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Chris Ruiz | TRIUMF | Canada

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How to do experiments with a star (I)

I’ve had a few requests to explain exactly what ‘Nuclear Astrophysics’ involves, for the layman. In my first post I mentioned that, since we can’t touch a star only observe its light, all we can do is to try and make a ‘little piece’ of a star in the laboratory to study. That is still a cartoon of what we really do. I will try to explain more clearly here and in future posts what is involved in studying the inner workings of stars.

Nuclear Astrophysics relates astronomical observations (top left) to models of exotic stellar phenomena (bottom left, classical nova) by studying the microscopic nuclear reactions involved (top right) by experiment (bottom right)

Nuclear Astrophysics relates astronomical observations (top left) to models of exotic stellar phenomena (bottom left, classical nova) by studying the microscopic nuclear reactions involved (top right) by experiment (bottom right)

Stars are big balls of high temperature ‘burning’ gas held together by gravity, and mostly hydrogen and helium, the most abundant elements in the universe. Many of you will know that our sun generates energy by fusing together hydrogen nuclei (we talk about nuclei here since in the hot, dense plasma of stars electrons move freely rather than being bound in atoms) into helium nuclei. Although this is a rare occurrence, it is made possible by virtue of the incredible density and number of particles within the sun’s core, as well as the spooky but real world of quantum mechanics, which allows two protons to get close enough to ‘fuse’ whereas classical physics rules would prohibit them from doing so.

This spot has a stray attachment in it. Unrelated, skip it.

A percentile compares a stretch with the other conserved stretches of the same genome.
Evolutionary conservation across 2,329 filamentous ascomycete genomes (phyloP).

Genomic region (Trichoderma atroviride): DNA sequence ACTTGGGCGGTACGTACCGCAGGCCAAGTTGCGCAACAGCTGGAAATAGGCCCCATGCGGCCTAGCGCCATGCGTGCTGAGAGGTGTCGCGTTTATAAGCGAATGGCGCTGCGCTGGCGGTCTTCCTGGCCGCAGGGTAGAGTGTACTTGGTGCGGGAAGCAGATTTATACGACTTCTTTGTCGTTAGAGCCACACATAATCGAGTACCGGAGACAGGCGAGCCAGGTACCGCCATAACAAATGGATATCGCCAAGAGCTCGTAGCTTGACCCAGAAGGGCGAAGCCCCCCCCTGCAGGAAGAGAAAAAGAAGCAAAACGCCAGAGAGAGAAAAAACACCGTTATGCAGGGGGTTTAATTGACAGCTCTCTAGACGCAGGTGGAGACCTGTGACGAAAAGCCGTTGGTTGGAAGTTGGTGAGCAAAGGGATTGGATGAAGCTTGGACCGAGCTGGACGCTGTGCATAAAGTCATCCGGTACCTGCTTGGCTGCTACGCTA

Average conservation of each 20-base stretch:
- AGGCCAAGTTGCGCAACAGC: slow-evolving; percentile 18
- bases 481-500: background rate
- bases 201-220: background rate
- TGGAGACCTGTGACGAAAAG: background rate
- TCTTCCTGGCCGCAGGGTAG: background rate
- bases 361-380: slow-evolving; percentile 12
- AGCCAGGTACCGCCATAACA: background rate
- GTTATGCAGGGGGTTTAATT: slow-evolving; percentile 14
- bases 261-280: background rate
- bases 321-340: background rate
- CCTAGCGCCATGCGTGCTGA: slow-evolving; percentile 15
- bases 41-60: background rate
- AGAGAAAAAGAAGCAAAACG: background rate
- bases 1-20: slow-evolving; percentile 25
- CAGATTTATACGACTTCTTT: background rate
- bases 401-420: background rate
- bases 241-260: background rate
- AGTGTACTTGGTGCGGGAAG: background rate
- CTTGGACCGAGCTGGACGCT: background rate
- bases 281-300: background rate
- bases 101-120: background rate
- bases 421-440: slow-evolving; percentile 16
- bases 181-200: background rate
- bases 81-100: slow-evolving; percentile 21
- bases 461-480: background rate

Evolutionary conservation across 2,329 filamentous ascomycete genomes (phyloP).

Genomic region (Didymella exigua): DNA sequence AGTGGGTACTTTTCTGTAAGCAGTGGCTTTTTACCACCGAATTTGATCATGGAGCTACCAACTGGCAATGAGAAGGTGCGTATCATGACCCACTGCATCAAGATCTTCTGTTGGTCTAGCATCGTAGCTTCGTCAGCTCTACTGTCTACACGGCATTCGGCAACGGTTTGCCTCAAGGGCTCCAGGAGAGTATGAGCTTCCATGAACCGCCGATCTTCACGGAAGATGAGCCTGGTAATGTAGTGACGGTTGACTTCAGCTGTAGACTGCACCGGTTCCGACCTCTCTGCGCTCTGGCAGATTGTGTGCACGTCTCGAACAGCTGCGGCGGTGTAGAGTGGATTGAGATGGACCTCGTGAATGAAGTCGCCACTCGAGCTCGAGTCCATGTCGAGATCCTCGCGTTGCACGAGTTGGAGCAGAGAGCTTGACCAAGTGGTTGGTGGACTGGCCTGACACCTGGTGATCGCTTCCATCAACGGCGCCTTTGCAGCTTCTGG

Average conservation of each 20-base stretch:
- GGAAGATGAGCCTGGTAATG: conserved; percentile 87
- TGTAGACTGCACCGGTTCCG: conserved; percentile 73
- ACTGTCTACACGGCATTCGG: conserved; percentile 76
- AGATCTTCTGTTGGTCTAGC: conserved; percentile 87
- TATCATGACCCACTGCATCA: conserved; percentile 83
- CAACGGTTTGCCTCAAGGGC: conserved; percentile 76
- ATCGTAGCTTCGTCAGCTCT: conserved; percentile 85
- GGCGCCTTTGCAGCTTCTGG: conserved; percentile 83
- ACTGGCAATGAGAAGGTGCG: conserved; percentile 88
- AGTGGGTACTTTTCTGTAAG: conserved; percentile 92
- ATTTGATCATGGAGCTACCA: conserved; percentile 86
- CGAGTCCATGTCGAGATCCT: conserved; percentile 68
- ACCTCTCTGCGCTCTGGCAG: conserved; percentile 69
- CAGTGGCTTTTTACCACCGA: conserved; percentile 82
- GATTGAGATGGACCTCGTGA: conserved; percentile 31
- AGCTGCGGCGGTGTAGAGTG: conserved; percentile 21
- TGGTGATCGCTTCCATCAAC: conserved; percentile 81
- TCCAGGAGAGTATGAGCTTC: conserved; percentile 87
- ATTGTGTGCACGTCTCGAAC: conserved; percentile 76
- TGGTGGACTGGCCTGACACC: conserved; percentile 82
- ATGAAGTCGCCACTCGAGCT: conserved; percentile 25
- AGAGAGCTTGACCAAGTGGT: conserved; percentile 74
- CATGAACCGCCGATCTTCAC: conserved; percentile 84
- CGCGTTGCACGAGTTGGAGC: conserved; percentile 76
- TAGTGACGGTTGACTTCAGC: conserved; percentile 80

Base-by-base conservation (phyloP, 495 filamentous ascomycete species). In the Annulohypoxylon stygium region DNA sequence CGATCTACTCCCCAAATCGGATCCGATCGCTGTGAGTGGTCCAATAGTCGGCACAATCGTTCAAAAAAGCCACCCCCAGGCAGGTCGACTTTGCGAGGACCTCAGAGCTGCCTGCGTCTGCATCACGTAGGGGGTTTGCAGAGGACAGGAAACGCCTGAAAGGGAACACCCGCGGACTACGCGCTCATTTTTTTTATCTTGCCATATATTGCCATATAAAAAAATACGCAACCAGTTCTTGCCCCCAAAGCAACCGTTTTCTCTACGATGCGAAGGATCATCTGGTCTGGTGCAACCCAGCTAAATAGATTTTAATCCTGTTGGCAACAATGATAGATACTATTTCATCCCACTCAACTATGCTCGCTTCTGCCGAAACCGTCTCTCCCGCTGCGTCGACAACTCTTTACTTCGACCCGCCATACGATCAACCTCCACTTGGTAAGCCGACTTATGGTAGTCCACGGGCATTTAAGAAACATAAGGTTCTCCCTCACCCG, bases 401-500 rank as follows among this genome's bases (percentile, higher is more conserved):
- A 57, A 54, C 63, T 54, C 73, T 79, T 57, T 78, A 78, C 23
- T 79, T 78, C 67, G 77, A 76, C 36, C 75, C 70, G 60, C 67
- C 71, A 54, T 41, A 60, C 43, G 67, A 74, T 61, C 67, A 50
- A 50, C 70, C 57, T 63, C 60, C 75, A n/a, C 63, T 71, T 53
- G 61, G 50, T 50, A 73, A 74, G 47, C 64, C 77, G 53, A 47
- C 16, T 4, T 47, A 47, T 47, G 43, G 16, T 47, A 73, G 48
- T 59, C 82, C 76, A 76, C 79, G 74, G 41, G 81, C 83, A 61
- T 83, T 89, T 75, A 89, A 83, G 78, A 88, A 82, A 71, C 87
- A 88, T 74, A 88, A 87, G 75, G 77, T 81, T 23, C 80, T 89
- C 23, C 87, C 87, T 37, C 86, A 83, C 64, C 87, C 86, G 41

Some of you will also know that everything we and the planet Earth are made of, right up to the heaviest natural element uranium, is synthesized within successive evolutionary stages of stars through a series of nuclear fusion reactions. Stars can then spread this heavy material around by either ejecting it in powerful winds, or by exploding and spewing the material into space. (The latter would include a supernova, probably the most well known type of ‘exploding star’). 

Some of the stages of this ‘nucleosynthesis’ have been known in outline form for a long time, for example the carbon-nitrogen-oxygen cycle originally outlined in a paper by Hans Bethe in 1939, while the first step of the main set of nuclear reactions that generate energy in the sun was first properly treated in a 1938 paper by Bethe and Critchfield* but was first suggested by Eddington in 1920. The opening lines of Bethe and Critchfield’s paper are quoted here:

It seems now generally accepted that the energy production in most stars is due to nuclear reactions involving light elements. Of all the elements, hydrogen is favored by its large abundance, by its large internal energy which makes a considerable energy evolution possible, and by its small charge and mass which enable it to penetrate easily through nuclear potential barriers. Again, the most primitive is the combination of two protons to form a deuteron, with the positron emission:

                                                H + H = D + e

Excuse the tech language there. It is important to realize that this was before the time of satellites, space exploration, rockets, the atomic bomb, electronics, computers. The transistor had only just been developed, and the field of nuclear reactions had only been alive for about 6 years since Cockroft and Walton’s accelerator experiment at the Cavendish Laboratory in 1932. Moreover, it had only been confirmed that the sun was composed mainly of hydrogen less than 15 year previously. However, the field of quantum mechanics was well established, and quite frankly, the scientists of the time were intellectual giants. It always amazes me that from so little information, and in so few decades, we went from not even knowing what atoms were to knowing what powers our own sun!